The council could not seem to come to a decision on duties of managing erosion and sediment control in a timely manner. As a result of that indecision, on April 1, building within the town came to a screeching halt when the Town of Colonial Beach sent out notices to all builders saying, “Effective as of April 1, any permit which proposes to increase the impervious area larger than 36% OR disturbs more than 2,500 square feet of soil will be reviewed at the Colonial Beach Department of Planning and Community Development for zoning and building only.”
The notice then stated that after being approved by the town, the builder would then have to also seek approval from the Westmoreland County Land Use Office for environmental permits and approvals. These steps would have to be completed in order to obtain zoning and/or building permits in Colonial Beach.
Staff had been warning the council that according to the Department of Conservation and Recreation (DCR), the town was currently non-compliant, due to the lack of an appropriate and current Erosion and Sediment Control (ESC) program. Although the town council did approve a new ESC program, money for implementation was no longer available.
On June 4, 2012, Mike Ham, who was the budget committee chairman at the time, proposed transferring $55,000 from the general fund line item, Contracts for Professional Services, to level fund the school system. These funds were earmarked for an erosion and sediment stormwater mandate, and were to be used to pay a professional to carry out the program.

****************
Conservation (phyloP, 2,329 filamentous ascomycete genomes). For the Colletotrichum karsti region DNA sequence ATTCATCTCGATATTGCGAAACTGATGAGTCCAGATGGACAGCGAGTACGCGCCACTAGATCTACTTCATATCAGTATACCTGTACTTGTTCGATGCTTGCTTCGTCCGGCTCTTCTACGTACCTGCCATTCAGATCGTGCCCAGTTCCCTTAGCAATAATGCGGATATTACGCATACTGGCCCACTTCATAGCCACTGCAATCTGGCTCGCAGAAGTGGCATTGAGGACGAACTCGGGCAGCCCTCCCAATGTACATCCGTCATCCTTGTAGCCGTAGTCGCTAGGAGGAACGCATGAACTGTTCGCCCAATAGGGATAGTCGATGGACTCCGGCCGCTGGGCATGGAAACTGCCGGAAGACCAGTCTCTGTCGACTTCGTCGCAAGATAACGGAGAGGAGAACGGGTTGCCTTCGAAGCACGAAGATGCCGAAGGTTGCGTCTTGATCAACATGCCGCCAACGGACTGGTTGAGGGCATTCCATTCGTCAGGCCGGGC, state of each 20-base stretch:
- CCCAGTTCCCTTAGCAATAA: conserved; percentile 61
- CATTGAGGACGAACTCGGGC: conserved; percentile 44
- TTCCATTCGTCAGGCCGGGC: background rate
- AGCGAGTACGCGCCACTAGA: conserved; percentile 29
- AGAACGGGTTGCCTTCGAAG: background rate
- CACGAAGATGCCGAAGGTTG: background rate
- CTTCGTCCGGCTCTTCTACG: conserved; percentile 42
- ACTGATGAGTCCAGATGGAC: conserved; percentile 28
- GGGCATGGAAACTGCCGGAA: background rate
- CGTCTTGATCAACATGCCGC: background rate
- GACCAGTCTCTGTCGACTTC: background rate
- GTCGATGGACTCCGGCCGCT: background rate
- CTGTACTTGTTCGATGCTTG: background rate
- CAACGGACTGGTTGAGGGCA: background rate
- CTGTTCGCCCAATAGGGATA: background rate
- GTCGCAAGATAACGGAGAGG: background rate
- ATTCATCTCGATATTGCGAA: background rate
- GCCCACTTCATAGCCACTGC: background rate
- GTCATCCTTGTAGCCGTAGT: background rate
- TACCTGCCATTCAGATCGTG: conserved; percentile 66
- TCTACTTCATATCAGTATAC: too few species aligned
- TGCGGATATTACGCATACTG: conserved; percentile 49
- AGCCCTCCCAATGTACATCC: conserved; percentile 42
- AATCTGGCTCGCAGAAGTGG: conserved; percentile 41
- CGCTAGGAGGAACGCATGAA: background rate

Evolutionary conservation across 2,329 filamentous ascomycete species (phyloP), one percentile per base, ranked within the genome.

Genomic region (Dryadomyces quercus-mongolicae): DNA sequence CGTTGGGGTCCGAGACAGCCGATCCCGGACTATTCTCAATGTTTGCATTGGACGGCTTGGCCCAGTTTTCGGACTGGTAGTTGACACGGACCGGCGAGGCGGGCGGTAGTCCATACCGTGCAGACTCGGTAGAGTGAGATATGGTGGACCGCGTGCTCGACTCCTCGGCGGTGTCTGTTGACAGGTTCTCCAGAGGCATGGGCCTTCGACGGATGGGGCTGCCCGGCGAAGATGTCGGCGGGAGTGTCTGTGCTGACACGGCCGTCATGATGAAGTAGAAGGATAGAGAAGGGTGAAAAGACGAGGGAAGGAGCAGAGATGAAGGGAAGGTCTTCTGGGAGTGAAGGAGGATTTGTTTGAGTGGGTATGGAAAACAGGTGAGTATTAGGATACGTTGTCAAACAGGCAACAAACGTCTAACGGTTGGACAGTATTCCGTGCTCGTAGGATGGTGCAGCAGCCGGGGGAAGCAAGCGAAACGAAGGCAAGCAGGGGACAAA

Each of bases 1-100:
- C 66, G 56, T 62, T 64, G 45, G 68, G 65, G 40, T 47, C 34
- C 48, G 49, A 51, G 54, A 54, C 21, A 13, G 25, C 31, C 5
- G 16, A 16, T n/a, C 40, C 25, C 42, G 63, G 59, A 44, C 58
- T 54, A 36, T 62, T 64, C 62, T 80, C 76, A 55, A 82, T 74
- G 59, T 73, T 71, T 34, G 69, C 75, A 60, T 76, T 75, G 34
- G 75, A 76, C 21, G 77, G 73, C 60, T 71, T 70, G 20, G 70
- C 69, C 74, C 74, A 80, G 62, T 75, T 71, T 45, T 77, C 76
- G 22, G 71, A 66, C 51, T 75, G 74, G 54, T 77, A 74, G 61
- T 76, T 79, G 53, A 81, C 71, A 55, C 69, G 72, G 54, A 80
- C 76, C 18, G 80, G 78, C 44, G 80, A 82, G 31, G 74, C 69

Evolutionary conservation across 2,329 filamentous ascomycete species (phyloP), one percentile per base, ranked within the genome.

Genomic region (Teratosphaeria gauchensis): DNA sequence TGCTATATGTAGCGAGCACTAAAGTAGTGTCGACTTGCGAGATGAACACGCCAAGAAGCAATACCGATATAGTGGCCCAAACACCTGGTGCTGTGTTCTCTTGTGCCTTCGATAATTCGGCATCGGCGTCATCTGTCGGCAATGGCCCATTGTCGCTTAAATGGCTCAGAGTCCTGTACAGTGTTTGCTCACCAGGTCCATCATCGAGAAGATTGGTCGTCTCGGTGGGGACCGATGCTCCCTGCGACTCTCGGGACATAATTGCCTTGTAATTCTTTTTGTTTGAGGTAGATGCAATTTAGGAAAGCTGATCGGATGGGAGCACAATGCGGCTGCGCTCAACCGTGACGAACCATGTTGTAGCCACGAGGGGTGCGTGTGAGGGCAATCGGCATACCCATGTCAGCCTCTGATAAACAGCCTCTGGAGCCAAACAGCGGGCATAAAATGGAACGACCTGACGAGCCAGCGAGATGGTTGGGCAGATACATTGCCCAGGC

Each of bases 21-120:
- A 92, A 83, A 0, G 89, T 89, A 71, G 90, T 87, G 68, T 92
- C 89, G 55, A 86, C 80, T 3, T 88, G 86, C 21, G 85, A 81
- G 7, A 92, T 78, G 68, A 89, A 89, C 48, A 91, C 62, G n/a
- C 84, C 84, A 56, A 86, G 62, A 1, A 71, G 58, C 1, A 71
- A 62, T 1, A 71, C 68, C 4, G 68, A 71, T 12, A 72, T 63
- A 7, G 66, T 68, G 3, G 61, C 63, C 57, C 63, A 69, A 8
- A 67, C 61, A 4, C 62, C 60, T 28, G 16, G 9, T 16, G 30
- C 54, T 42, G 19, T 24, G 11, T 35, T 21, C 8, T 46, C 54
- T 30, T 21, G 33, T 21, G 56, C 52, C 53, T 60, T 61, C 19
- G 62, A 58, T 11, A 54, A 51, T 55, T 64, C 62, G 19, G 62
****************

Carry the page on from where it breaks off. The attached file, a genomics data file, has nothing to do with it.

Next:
Westmoreland County, with some resistance, eventually entered a memorandum of understanding to take over the erosion and sediment control duties for the Town of Colonial Beach on a temporary basis.
The council’s attempt to abolish the police department was met with strong citizen opposition, both through the press and in person. Letters to the editors of the local papers were written in support of CBPD, and despite holding an early morning meeting, the council was surprised with the citizen attendance supporting CBPD. Although the crowd did not reach “standing room only”, few chairs were left empty at the Nov. 14 special council meeting to discuss CBPD.